After the euphoria of Monday’s dramatic win against a rather disappointing West Ham United, Saturday could not come quick enough. On the face of it – “although no team should be underestimated blah, blah, blah”- I for one was certainly hoping for another league win to get us off to a solid start to 2016/2017. I was on driving duties again, and picked up PD, Parky and Young Jake en route. The skies threatened with rain a little, but this would surely be a fine day. I was parked in our standard car-park at just after midday. All four of us looked at the skies and decided against jackets. As with last season, the pre-match drink-up was in the ridiculously busy “The Moon Under Water” Wetherspoon’s on Watford High Street. Alan and Gary were soon spotted and, while I slowly sipped on “Cokes” – deep joy – I watched with admiration from afar as the others kept returning from the rammed bar with plastic pint after plastic pint. Many other members of the Chelsea Away Club popped over to say “hello” and the time soon passed. Watford’s High Street is solid with pubs, bars, clubs, restaurant and fast food joints. One lot of Chelsea were over at “The Flag” near the station. And we were in “The Moon Under Water.” Watford fans were present but a minority.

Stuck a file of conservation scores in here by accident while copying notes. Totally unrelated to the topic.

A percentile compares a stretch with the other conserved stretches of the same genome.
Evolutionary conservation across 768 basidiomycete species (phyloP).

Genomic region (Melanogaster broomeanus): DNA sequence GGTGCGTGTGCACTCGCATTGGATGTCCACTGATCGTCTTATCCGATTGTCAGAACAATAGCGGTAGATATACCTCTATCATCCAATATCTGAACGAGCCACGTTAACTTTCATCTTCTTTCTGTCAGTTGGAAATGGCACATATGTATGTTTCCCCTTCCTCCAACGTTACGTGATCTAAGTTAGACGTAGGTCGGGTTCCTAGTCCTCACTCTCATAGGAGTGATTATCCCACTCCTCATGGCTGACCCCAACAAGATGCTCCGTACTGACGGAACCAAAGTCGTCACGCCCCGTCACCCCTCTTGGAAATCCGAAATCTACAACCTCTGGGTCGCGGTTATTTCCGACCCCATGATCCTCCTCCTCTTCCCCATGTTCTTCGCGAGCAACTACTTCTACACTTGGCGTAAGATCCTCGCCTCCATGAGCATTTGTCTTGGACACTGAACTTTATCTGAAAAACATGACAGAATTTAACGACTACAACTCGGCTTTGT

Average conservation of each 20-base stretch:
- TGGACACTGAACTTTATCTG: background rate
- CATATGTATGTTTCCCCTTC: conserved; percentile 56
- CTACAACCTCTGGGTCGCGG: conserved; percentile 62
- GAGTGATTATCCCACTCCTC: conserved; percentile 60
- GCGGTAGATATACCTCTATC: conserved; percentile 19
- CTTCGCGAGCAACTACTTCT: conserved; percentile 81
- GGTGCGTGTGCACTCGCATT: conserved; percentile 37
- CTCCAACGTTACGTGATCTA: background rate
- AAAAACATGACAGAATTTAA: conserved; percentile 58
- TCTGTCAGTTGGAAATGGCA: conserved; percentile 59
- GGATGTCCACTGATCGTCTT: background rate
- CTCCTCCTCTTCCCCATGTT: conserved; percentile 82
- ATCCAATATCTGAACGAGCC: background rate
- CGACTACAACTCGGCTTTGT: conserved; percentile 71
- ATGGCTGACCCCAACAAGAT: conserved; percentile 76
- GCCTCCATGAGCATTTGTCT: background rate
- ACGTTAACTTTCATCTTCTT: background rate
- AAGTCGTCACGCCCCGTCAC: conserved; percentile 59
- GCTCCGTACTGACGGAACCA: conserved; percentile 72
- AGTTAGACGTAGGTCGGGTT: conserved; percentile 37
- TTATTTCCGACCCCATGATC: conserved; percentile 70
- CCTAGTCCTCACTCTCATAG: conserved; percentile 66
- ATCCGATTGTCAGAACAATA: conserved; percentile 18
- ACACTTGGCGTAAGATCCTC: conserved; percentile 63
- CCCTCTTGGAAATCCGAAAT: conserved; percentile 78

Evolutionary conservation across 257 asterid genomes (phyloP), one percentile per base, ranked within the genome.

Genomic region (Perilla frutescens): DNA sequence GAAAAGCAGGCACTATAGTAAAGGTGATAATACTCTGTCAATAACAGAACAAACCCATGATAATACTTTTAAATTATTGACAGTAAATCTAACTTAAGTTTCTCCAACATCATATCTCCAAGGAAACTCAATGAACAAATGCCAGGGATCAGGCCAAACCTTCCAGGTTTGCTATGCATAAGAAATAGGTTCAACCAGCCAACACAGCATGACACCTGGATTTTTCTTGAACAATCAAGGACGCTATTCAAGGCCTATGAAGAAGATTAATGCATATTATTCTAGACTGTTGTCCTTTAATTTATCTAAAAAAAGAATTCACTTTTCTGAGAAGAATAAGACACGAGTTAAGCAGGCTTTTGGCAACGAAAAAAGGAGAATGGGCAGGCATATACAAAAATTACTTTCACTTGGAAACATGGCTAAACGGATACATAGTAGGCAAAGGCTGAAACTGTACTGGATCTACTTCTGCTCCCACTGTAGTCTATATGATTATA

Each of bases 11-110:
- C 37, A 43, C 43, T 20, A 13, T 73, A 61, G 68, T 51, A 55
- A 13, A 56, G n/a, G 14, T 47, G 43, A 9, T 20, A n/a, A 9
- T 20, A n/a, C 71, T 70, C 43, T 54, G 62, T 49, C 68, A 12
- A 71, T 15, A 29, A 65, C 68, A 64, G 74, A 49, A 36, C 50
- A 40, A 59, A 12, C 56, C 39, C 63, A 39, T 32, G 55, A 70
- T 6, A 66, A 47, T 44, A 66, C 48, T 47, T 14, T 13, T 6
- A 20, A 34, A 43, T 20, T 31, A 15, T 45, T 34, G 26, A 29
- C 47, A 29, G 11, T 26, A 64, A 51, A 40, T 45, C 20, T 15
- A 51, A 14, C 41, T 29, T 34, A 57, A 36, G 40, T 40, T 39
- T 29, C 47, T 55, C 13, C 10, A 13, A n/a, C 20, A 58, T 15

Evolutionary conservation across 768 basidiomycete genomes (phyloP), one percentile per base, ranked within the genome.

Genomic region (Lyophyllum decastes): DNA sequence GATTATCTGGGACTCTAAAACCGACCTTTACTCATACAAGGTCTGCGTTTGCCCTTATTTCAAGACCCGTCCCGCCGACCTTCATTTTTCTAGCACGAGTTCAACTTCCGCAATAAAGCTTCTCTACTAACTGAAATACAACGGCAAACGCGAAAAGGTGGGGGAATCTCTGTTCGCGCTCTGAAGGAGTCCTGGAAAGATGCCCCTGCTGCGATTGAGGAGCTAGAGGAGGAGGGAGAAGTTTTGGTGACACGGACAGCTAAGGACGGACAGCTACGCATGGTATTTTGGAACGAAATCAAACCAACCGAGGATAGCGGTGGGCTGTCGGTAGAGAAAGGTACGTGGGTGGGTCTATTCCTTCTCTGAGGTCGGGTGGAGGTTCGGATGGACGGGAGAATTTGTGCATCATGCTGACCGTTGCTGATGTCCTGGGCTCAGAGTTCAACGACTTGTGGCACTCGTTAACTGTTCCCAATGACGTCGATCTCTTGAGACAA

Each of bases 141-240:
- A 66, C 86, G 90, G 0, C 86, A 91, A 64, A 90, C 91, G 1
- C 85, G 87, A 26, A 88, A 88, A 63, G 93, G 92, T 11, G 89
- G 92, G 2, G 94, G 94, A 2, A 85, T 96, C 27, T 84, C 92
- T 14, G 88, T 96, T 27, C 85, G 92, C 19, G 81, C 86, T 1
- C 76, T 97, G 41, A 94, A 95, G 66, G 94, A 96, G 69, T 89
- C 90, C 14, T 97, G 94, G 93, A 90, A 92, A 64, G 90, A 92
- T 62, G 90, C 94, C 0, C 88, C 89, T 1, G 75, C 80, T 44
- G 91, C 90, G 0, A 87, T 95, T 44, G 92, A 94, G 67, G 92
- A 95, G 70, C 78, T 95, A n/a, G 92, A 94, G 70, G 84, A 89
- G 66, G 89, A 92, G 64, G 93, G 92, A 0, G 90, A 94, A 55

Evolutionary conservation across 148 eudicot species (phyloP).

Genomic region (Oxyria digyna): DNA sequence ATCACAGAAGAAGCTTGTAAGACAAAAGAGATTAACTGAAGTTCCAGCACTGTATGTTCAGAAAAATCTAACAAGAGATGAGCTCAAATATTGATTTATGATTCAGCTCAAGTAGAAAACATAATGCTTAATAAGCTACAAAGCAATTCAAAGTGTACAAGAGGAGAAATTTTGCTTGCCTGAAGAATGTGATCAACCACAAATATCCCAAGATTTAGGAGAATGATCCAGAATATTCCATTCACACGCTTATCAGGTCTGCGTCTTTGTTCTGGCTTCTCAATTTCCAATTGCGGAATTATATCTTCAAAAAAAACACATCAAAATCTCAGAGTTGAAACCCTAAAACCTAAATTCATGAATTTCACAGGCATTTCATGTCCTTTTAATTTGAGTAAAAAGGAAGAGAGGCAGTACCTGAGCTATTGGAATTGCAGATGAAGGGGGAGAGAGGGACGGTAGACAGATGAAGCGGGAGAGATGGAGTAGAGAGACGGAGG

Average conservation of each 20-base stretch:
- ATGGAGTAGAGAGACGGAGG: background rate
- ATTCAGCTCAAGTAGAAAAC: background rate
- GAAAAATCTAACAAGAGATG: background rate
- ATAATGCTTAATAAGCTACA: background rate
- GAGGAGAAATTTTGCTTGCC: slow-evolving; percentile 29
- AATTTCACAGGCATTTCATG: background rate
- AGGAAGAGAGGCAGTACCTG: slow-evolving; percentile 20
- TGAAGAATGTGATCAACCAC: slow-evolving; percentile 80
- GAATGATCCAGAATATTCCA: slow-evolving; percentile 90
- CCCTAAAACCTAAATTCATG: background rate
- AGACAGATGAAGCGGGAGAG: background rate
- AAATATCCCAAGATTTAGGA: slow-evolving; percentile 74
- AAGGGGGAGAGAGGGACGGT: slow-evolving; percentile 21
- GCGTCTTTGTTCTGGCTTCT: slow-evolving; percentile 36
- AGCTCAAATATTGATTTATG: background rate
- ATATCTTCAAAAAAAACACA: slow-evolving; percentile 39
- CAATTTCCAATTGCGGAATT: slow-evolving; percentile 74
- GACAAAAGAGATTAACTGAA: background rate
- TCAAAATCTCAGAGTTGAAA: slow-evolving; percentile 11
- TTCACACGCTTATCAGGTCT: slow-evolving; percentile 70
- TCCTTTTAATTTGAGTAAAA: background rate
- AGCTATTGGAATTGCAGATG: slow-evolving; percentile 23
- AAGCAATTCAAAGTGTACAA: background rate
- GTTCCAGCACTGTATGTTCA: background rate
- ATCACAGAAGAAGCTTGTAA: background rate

This was Chelsea Central.

It didn’t take long for the place to be reverberating with Chelsea songs. I am sure that many of our foreign fans, possibly still to visit England for a game, have this notion that on every match-day at Stamford Bridge, every single pub is shaking to the rafters as Chelsea song after Chelsea song is bellowed out. It simply isn’t like this. Singing does happen, but it’s quite random and ad hoc. My local “The Goose” is noisy, but pre-match songs are quite rare these days. There is more condensed singing at away pubs – “The Arkell’s” outside Anfield, “The Shakespeare’s Head” on the way to Arsenal and “Yates” in Southampton’s town centre are three easy examples – but a lot depends on numbers. Often, with Chelsea in the minority, there are no songs, often there are no clues who we are. On this particular match day, amid the usual Chelsea standards, I quickly noted a new chant. It could hardly be termed a song, since it was very flat, with hardly a melody. I quickly made a note of the words.